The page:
In which a fancy tent on the beach became home for the weekend.
I wasn’t sure what to expect.
Being a pop culture hermit for three months or so, I only heard of “glamping” when I was given the assignment. I thought it was “glomping” — the cutesy, throw-hug inspired by shoujo anime.
When I learned it was a portmanteau — two words to make a new one; in this case, “glamorous” and “camping” — my interest was piqued even further. How does one make camping glamorous, exactly? My thoughts were occupied by Harry Potter-esque tents that looked like houses inside, replete with air conditioning, toilets and culinary stations. How does that even work?
Arriving at Crystal Beach, however, such expectations were thrown to the wind. Far from the desert-resorts I’d thought it’d be akin to, it was a little more rustic, more outdoorsy — and pleasingly so.
Imagine yourself on a nice cloth seat, parked outside a tent for two and an air cooler beating down upon your sweaty self. The tent has an awning to shield you from the sun, and it’s a beautiful day; skies blue and cloudy as Zsaris Mendioro plays acoustic versions of old-school favorites. This, you think — feet sunk into the sand, fairy lights trailing down your tent like hipster season — this isn’t real.
But it is. Welcome to Glamping by Lifestyle — now on its third pitch and, hopefully, on to many more. Checking my itinerary, it appears there’s a ton to look forward to: food, fitness, booths, music, movies. Think the summer you never knew you needed in your life, but did. I felt like the girls in the movies, the ones who suddenly woke up to live their fairytale dreams.
Touching down, we were given special glamping bracelets and cashless chip bands to make purchases within the venue. It wasn’t as hot as I’d thought it’d be, and heading to the glamping area, we were greeted by rows of booths. There were activities the likes of beach mane sessions, calligraphy, DIY ice cream, and unlimited Nestea. Near the area, members of the Flow Collective gave festival-goers a crash course on the flow arts, such as poi, hula and the like.
In the afternoon, the MYX leg of the Summer Siren Festival began, with CRWN playing some well-known songs and collaborations. The Flow Collective also gave a fiery performance, props set on fire and blazing majestic into the night. The lineup itself was a mix of up-and-coming acts and hard-hitting veterans — BP Valenzuela, She’s Only Sixteen, Cheats, The Ransom Collective, Quest, Hale, Moonstar88, Ebe Dancel, Ace Ramos and Highrise. A special space was set up for glampers to get their fill of unlimited drinks and pica-pica, with mixes the likes of cherry vodka and salted caramel.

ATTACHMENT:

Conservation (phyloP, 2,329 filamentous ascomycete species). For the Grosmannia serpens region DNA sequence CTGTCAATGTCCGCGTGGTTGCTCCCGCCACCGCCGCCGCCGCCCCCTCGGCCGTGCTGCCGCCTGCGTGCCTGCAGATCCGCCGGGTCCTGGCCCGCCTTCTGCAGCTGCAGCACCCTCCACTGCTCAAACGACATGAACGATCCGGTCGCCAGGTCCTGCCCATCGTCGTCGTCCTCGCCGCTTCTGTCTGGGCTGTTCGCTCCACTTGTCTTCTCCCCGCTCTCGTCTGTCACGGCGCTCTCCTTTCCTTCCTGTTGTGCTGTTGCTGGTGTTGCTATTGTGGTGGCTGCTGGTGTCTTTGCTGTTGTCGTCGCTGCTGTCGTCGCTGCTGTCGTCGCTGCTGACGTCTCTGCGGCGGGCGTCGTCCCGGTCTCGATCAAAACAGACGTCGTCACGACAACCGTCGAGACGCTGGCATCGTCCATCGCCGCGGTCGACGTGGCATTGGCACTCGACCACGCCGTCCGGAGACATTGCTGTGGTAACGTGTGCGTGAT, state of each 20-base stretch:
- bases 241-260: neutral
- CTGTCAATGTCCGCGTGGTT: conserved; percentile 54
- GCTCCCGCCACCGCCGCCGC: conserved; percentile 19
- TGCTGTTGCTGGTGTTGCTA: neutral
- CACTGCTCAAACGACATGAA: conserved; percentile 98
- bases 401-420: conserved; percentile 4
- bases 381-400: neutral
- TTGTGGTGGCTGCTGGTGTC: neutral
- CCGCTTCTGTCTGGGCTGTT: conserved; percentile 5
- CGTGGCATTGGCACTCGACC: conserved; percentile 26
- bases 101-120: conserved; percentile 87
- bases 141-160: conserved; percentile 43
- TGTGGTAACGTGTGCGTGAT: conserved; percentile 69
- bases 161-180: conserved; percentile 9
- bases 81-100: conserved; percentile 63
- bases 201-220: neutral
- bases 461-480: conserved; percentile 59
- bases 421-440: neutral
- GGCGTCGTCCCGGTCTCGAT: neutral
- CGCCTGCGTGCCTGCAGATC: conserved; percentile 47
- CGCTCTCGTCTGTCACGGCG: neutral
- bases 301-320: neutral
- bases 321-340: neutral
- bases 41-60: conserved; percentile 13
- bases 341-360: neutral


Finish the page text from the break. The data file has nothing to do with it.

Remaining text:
With some new friends from other publications, the first day was spent swimming on sunset shores and making the most out of Summer Siren. If music wasn’t your thing, you were treated to a star-lit night of movies and a buffet welcome dinner. That night, we had (500) Days of Summer and Mean Girls before heading down to retire.
Despite a hectic night and being unaccustomed to the outdoors, falling asleep was easy to do. Maybe it was the airbed, or the breeze, or the whole feel of it all. Even when it’s supposed to be glamorous, you couldn’t really take the “camping” out of “glamping” — not with its earthiness, not with the realness of it all.
Second day, and after breakfast we were treated to a session of Metabeats by Toni and Jim Saret. It was a series of four-minute, full-body workouts set to beats by some of the best local DJs. By the end of it, the lot of us were a little breathless and ready to clear the fruit section. Then, hitting the beach, we saw parasailers glide over waves as the rest lounged about on hammocks and towels.
Lag time was spent frolicking around the booths, trying out flow arts, and dipping into shores. Another Metabeats session was held in the afternoon, and you were free to head back to Summer Siren for an intense dance party — beats care of Melvin Lapera, Abdel Aziz, tandem Clyde Harris and Jact Bates, Jhelou, Joey Santos, Seeya, The Zombettes, BV x Kid Priest x TEK+DC, MxM, Motherbass, David Ardiente, and Katsy Lee. That night’s movie viewing, on the other hand, was filled with the likes of Love, Rosie and Warm Bodies. At sunset, some surfers braved the waves in picturesque fashion.
By the last day — presumably because of the night before and a widespread case of hangovers — there was a certain lull, a certain quiet. Like everything was a dream, and the final day signaled an awakening. Friends and I talked about how well-thought-out everything was despite the complex logistics, and as we drove back to Manila — dreaming, reminiscing — there was a sense of completion, like the experience had filled a void I never knew was there.